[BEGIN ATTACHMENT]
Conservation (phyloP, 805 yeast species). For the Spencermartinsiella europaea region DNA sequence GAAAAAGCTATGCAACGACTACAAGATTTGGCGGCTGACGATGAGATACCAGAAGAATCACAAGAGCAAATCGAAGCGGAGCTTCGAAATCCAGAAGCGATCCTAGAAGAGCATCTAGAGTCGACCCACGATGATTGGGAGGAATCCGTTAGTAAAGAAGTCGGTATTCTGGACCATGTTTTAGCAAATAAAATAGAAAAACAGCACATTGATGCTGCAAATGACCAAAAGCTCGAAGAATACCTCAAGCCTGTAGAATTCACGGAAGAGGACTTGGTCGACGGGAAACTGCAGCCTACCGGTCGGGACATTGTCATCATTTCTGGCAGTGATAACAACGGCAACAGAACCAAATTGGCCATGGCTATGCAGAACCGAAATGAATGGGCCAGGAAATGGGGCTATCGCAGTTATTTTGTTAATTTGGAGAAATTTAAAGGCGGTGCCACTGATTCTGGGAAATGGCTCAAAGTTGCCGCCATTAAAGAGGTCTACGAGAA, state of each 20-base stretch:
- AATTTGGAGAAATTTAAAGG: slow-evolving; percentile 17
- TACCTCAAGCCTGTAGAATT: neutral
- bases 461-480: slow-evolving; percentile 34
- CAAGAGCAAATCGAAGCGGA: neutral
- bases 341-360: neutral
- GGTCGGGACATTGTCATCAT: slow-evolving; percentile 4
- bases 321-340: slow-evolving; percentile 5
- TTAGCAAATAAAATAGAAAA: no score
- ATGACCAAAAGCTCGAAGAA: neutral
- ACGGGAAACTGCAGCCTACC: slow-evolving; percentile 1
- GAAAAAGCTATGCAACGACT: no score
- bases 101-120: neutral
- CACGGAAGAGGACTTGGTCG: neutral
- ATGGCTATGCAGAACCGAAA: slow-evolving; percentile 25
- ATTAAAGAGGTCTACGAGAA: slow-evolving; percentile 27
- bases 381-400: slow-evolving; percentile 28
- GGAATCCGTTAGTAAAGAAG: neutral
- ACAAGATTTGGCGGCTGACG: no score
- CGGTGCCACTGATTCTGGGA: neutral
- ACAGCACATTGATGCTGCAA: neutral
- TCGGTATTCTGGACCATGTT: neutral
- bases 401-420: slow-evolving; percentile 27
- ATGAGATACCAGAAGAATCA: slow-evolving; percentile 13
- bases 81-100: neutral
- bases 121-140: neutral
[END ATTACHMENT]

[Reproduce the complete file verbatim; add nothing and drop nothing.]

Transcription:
Conservation (phyloP, 805 yeast species). For the Spencermartinsiella europaea region DNA sequence GAAAAAGCTATGCAACGACTACAAGATTTGGCGGCTGACGATGAGATACCAGAAGAATCACAAGAGCAAATCGAAGCGGAGCTTCGAAATCCAGAAGCGATCCTAGAAGAGCATCTAGAGTCGACCCACGATGATTGGGAGGAATCCGTTAGTAAAGAAGTCGGTATTCTGGACCATGTTTTAGCAAATAAAATAGAAAAACAGCACATTGATGCTGCAAATGACCAAAAGCTCGAAGAATACCTCAAGCCTGTAGAATTCACGGAAGAGGACTTGGTCGACGGGAAACTGCAGCCTACCGGTCGGGACATTGTCATCATTTCTGGCAGTGATAACAACGGCAACAGAACCAAATTGGCCATGGCTATGCAGAACCGAAATGAATGGGCCAGGAAATGGGGCTATCGCAGTTATTTTGTTAATTTGGAGAAATTTAAAGGCGGTGCCACTGATTCTGGGAAATGGCTCAAAGTTGCCGCCATTAAAGAGGTCTACGAGAA, state of each 20-base stretch:
- AATTTGGAGAAATTTAAAGG: slow-evolving; percentile 17
- TACCTCAAGCCTGTAGAATT: neutral
- bases 461-480: slow-evolving; percentile 34
- CAAGAGCAAATCGAAGCGGA: neutral
- bases 341-360: neutral
- GGTCGGGACATTGTCATCAT: slow-evolving; percentile 4
- bases 321-340: slow-evolving; percentile 5
- TTAGCAAATAAAATAGAAAA: no score
- ATGACCAAAAGCTCGAAGAA: neutral
- ACGGGAAACTGCAGCCTACC: slow-evolving; percentile 1
- GAAAAAGCTATGCAACGACT: no score
- bases 101-120: neutral
- CACGGAAGAGGACTTGGTCG: neutral
- ATGGCTATGCAGAACCGAAA: slow-evolving; percentile 25
- ATTAAAGAGGTCTACGAGAA: slow-evolving; percentile 27
- bases 381-400: slow-evolving; percentile 28
- GGAATCCGTTAGTAAAGAAG: neutral
- ACAAGATTTGGCGGCTGACG: no score
- CGGTGCCACTGATTCTGGGA: neutral
- ACAGCACATTGATGCTGCAA: neutral
- TCGGTATTCTGGACCATGTT: neutral
- bases 401-420: slow-evolving; percentile 27
- ATGAGATACCAGAAGAATCA: slow-evolving; percentile 13
- bases 81-100: neutral
- bases 121-140: neutral